What you should know about | Blood Pressure
New to understanding blood pressure? You’ve come to the right place to learn about this important vital sign!
The goal of this article is to outline what blood pressure is, why it’s important, what can cause it to become elevated and how we can balance it through the diet, lifestyle, and use of botanical medicines.
What is Blood Pressure?
Our heart is a powerhouse muscle that pumps nearly 2,000 gallons of blood throughout our body daily. When blood leaves the heart and fills tubes we call blood vessels, there is an inherent force and resulting pressure that forms to keep blood flowing in the right direction.
An overall assessment of blood pressure is measured by two looking at two specific numbers: the systolic and diastolic pressure.
Systolic pressure is the first number, which reflects the pressure in the arteries while the heart is pumping. To be considered within normal, this level should be under <120mmHg.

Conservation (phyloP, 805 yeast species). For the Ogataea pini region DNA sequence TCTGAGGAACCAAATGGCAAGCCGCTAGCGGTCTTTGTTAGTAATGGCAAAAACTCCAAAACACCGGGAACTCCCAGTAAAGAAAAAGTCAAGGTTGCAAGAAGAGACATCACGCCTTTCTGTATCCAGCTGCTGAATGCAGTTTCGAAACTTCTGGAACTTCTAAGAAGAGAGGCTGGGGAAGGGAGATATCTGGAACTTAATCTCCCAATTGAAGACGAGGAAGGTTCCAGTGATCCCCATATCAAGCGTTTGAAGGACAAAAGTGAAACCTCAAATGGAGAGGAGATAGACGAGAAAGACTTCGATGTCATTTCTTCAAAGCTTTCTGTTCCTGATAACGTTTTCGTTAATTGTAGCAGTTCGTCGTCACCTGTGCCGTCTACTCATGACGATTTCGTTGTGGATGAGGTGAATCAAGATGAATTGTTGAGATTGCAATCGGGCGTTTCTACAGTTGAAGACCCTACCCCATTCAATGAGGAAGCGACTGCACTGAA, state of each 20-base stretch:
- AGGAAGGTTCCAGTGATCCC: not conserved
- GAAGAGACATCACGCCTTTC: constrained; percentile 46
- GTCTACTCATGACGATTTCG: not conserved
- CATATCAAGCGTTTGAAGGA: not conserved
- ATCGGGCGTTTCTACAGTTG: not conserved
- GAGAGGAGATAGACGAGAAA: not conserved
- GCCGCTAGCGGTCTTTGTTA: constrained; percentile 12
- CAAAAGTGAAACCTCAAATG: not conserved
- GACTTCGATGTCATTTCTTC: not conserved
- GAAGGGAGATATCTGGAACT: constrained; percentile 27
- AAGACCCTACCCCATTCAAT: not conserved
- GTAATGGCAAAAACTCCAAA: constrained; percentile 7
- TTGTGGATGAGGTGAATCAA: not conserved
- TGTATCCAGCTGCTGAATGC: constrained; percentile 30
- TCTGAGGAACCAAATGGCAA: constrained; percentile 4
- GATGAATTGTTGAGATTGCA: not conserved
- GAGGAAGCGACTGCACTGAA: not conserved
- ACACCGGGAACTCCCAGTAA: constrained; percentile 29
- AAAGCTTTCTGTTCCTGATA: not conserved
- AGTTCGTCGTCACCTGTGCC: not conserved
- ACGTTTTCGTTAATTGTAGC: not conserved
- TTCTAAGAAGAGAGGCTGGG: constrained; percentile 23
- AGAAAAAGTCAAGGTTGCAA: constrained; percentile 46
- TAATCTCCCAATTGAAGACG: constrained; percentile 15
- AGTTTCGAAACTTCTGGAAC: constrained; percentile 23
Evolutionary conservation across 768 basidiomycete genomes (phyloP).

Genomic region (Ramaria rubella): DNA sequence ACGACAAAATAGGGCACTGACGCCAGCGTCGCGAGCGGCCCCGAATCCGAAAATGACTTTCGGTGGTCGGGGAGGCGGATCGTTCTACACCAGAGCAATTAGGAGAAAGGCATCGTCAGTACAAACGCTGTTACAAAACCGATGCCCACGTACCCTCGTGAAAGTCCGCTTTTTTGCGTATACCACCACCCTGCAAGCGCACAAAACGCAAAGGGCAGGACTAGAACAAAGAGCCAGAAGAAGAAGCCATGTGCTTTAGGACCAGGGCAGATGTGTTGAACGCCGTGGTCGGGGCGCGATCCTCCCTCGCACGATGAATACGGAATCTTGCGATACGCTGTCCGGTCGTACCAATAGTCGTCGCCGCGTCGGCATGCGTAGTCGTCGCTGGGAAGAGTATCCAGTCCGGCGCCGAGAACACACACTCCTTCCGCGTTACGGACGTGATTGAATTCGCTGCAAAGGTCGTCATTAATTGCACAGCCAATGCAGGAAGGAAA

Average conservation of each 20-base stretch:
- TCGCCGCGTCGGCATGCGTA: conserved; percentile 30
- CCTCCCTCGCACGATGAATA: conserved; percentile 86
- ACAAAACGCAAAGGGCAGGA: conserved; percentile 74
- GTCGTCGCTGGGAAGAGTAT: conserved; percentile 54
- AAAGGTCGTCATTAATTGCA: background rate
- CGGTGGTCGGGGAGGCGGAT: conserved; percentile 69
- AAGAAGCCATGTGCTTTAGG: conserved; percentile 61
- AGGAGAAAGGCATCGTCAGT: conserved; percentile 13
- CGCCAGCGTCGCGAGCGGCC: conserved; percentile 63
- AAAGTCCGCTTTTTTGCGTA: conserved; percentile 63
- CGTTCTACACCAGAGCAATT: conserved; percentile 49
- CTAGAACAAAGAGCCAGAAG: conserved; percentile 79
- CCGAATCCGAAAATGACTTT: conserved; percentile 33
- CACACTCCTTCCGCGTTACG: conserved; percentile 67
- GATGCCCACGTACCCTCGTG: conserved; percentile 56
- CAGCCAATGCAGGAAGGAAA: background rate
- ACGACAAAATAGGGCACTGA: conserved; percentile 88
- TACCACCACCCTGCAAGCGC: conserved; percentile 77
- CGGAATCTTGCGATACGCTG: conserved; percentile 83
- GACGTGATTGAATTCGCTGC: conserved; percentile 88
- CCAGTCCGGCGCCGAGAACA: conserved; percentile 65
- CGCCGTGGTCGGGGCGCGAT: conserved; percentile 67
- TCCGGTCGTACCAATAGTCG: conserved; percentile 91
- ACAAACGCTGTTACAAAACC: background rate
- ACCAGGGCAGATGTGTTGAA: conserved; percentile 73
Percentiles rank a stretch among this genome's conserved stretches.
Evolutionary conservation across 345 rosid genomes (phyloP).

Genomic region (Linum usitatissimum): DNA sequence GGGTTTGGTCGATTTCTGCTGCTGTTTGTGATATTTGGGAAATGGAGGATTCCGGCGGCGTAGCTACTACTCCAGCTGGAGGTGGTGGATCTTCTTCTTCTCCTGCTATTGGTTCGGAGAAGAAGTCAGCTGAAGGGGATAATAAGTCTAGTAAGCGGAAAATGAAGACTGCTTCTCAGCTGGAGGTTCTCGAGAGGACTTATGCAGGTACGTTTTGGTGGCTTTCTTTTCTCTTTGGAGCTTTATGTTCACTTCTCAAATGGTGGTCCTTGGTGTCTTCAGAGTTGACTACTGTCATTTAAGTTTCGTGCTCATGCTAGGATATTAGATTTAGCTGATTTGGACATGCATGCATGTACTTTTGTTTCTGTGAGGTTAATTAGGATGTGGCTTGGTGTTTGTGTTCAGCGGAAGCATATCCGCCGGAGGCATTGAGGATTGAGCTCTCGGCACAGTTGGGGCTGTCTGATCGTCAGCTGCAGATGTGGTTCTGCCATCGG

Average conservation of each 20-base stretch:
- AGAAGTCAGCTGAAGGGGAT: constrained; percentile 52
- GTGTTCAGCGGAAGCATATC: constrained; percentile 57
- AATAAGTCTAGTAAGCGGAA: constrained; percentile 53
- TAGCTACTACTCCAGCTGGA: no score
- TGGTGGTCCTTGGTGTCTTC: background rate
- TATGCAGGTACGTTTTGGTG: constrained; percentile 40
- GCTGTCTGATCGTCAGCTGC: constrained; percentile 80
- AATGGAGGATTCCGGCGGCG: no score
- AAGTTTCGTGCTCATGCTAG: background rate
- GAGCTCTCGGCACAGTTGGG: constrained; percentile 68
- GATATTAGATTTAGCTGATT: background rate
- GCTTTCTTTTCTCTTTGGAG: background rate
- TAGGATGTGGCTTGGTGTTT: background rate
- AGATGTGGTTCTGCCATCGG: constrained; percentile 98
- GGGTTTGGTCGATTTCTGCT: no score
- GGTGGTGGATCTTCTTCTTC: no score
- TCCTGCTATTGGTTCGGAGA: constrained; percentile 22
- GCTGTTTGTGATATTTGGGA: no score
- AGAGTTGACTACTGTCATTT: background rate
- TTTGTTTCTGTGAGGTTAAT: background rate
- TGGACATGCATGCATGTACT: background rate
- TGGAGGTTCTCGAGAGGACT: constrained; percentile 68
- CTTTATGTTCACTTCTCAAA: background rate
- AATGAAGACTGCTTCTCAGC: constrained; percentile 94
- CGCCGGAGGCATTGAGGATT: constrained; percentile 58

Diastolic pressure is the second number, which reflects the pressure in the arteries between heart beats or while the heart is resting. This number should be lower than when the heart is pumping, and is considered normal when valued <80mmHg.
Your doctor determines these numbers through use of a manual or digital sphygmomanometer, also known as a blood pressure cuff! This cuff is placed around a large artery (typically the brachial artery of the arm) and pumped with air until blood flow is stopped for a brief moment. Then, the pressure is slowly released. By doing this, the meter registers the pressure in the artery once blood flow resumes -- So interesting! (1)